The Biggest Mistakes to Avoid During Open Enrollment

In this edition of "Bank of Dad," we answer questions about open enrollment mistakes and how much to put down on your first home.

by Daniel Kurt
Originally Published: 
Geo Barnett for Fatherly

Open Enrollment is coming up and honestly, I never know if I’m doing it right. What are some of the big mistakes to avoid during the process? What are some things that are important to know. Jesse A., Lousville

If you’re like a lot of people, you’d rather stick a sharp fork in your eye than sort through the dizzying array of options at open enrollment time. And yet, these are some of the most important financial decisions you’ll make for the upcoming year, so it’s worth giving it some careful attention.

Let’s start with health insurance. One of the biggest snafus you can make is assuming that the plan you used last time is still the best choice, without looking at the premiums, deductibles, and coverage limits. Often, the result of being passive is a top-tier plan that isn’t always worth the higher premiums they charge.

You may find that a high-deductible health plan, or HDHP, is a better deal. These plans are usually qualify you to use a health savings account, which lets you use pre-tax money for your medical costs not covered by insurance. Though it seemingly defies logic, many HDHPs are actually less risky because they have lower caps on out-of-pocket expenses. So it pays to sort through your options.

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Another costly mistake workers make during open enrollment is passing up on Flex Spending Account contributions. As of this year, parents can set aside up to $5,000 for child care expenses (if they file a joint return) and another $2,650 for healthcare costs – all tax-free. The healthcare portion can be used for co-pays, deductibles and a variety of other medical expenses. If you know you’re going to pay for these things anyway, it makes sense to keep that money away from the IRS.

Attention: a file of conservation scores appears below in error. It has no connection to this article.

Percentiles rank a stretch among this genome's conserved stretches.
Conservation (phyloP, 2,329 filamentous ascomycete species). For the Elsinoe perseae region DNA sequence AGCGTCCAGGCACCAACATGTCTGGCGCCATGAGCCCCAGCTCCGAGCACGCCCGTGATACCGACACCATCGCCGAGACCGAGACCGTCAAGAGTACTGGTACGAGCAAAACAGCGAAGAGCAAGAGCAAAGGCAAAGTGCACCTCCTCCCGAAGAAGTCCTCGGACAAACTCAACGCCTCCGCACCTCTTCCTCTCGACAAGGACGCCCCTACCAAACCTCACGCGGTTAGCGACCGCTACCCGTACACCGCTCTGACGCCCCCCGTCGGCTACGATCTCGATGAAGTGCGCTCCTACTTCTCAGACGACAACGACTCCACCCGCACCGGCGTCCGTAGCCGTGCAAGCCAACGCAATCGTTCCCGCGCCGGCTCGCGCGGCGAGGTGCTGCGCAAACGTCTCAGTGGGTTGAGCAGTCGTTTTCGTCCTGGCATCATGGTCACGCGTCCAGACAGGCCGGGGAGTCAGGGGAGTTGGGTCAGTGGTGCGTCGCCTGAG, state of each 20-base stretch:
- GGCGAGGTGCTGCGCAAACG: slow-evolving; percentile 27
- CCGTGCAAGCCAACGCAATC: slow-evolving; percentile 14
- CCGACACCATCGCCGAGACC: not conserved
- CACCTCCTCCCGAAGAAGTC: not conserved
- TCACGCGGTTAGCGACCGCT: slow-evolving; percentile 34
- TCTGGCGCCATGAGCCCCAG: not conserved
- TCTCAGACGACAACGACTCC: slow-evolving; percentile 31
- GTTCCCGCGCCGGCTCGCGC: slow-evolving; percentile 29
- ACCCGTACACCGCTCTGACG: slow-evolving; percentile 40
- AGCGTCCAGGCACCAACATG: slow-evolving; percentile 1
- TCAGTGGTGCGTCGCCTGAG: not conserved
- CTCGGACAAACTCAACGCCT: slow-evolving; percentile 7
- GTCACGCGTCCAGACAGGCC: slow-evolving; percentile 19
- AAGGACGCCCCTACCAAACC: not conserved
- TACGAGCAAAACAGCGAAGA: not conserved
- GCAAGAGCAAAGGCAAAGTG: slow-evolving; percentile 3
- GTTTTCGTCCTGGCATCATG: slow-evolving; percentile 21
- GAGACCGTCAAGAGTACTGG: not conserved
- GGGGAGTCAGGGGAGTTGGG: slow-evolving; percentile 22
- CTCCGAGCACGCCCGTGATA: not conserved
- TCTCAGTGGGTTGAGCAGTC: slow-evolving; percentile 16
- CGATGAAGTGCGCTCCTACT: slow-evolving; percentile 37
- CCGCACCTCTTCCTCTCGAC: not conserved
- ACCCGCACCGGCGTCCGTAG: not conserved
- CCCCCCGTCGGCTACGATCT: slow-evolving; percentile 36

Open enrollment is also a great opportunity to review your life and disability coverage. Often, your employer will provide some benefit to you – in the case of life insurance, it’s usually a year or two worth of salary. But for a lot of families, that just isn’t enough.

However, your company may allow you to buy more coverage through a payroll deduction. Sometimes this is a good deal, especially where disability insurance is concerned (life insurance is often cheaper on the individual market). You’ll want to get quotes from outside providers to see what’s best in your case.

Finally, don’t forget to look over your 401(k) contributions for next year. If you start in your 20s, the general yardstick is to invest 10 to 15 percent of your paycheck in tax-advantaged accounts. If you’ve fallen behind, this might be the time to boost your contribution level. Otherwise, you could find yourself working at an age when you thought you’d enjoying a nice, relaxing retirement.

I know things vary. But how much do you really need to put down on a first-time home? — Kevin M, Chicago